The mangal, as it is called, is the tangle of roots that makes up the mangrove forest biome. There, trees with twisted limbs live in two worlds—one foot on land, the other in the sea. Mangals thrive in saline coastal sediment habitats in the tropics and subtropics. Red, black and white mangrove trees, along with buttonwood, may all grow along the same shoreline. When these species are found together, each stakes out a spot in the tidal zone.
Red mangroves are closest to the edge; their prop roots extend into the water from branches above. The roots capture sediment, stabilising the shore. Farther inland are black mangroves, their pneumatophores, or aerial roots, pointing upward from coastal soils. Pneumatophores supply oxygen in anaerobic, or oxygen-free, sediments. White mangroves, with no special root adaptations for water or sandy mud, are found in the interior mangrove forest, followed by buttonwood in the upland transition area.
Neither solely of land nor of sea, these forests of the tide collectively cover a worldwide area of 53,190 square kilometres in 118 nations—less than one percent of all tropical forests and less than 0.4 percent of the total global forest “estate”. Too often, scientists say mangals are the forgotten forests. Now researchers are discovering that mangroves are important for many species from birds to fish, oysters to humans. They are also finding new ways of tracking the health of the planet’s dwindling mangals.
The challenge for mangroves, maintains conservation biologist Stuart Pimm of Duke University and the organisation, Saving Species, is that when we are not apathetic toward them, we are often downright hostile. “Some of my neighbours in the Florida Keys build their homes at the sea’s edge, then cut down mangroves to a short hedge,” Pimm says. “These people have no sense of how angry the ocean can become in a storm, or how well a mangrove forest could protect them.”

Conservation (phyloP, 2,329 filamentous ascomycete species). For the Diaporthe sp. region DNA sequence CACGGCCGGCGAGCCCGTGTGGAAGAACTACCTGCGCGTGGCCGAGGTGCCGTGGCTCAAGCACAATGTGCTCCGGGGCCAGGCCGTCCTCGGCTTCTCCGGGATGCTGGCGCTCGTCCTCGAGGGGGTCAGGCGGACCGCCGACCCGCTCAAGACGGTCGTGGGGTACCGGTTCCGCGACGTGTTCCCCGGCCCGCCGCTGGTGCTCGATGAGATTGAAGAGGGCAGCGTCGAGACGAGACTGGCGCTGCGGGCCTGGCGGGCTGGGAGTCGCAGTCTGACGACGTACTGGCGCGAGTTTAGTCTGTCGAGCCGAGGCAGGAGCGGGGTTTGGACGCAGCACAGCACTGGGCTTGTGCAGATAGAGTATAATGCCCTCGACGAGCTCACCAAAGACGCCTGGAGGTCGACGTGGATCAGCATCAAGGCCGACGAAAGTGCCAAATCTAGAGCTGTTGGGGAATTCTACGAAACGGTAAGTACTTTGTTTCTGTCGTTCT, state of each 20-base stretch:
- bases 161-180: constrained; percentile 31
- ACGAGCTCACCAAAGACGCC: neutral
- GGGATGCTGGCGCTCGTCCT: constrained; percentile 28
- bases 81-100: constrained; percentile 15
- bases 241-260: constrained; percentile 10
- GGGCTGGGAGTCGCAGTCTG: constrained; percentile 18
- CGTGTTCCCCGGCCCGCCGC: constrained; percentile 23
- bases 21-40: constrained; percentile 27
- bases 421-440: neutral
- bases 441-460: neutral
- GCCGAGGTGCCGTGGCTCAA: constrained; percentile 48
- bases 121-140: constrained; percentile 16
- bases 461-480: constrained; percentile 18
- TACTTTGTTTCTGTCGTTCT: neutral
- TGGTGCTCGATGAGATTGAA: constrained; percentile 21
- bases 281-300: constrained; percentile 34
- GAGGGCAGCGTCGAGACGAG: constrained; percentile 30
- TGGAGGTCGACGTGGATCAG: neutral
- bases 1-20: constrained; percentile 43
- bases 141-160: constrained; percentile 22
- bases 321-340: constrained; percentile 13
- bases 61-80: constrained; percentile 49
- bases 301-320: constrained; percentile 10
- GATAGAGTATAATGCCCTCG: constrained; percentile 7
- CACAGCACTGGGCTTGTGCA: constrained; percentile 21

How do we begin to turn the tide for mangroves? Perhaps by knowing how much mangrove habitat there is left - not an easy number to derive. Using a new technique, Chandra Giri of the U.S. Geological Survey (USGS) and Duke University may have the most accurate answer. Together with his colleagues, Giri developed the first high-resolution, satellite-based global map of mangroves. The results were published in a 2010 paper in the Journal of Global Ecology and Biogeography.
The map suggests that mangroves cover some 12 percent fewer coastlines than reported in previous studies. That is concerning, says Giri, when 35 percent of Earth’s mangrove ecosystems disappeared between 1980 and 2000.
The decline is mainly a result of agriculture, urban development, shrimp farming, climate change, and oil spills like the one in December 2014, in Bangladesh’s Sundarbans region. Untold numbers of mangroves, home to rare species such as the Irrawaddy dolphin and Bengal tiger, were smothered by oil that spread over 350 square kilometres,.
The Sundarbans mangrove forest, which lies along the delta of the Ganges, Brahmaputra and Meghna rivers at the Bay of Bengal, is one of the largest such forests in the world--some 140,000 hectares.
Giri’s map shows that 75 percent of Earth’s mangrove forests are concentrated in just 15 countries. Asia and Africa have the most mangroves, with 42 percent and 21 percent, respectively; 15 percent are in North and Central America; 12 percent in Pacific islands; and 11 percent in South America.
Before Giri’s effort, mangroves had not been mapped by global land cover projects. The resolution was not fine enough across small geographic areas, and Landsat satellite mapping was expensive and time-consuming. Then the USGS began to offer Landsat data free-of-charge. “And computers have reached the point where we can now process large volumes of data,” says Giri. “That opens the way to looking at mangroves from another perspective - from space.”
Satellites offer images of Earth with several degrees of resolution, says Giri, similar to pixel sizes on a computer screen. Previously, scientists had visualised global land cover in pixels equal to about one square kilometre, not enough detail to identify mangroves. Giri’s technique used a finer-resolution: 30 square metres. “That made it much easier to find mangroves in small patches,” he says.
Once scientists know where mangroves are, they can estimate mangroves’ value as bulwarks against sea-level rise, severe storms such as hurricanes, and tsunamis. As a next step in the research, Giri and his colleagues are looking at mangroves through the eyes of remote-sensing techniques such as lidar. Lidar illuminates a target with a laser and analyses the reflected light to make measurements. It may offer even more precise estimates of the extent of mangrove forests.
Essay by Cheryl Lyn Dybas & Photographs by Michael AW ( OG 36)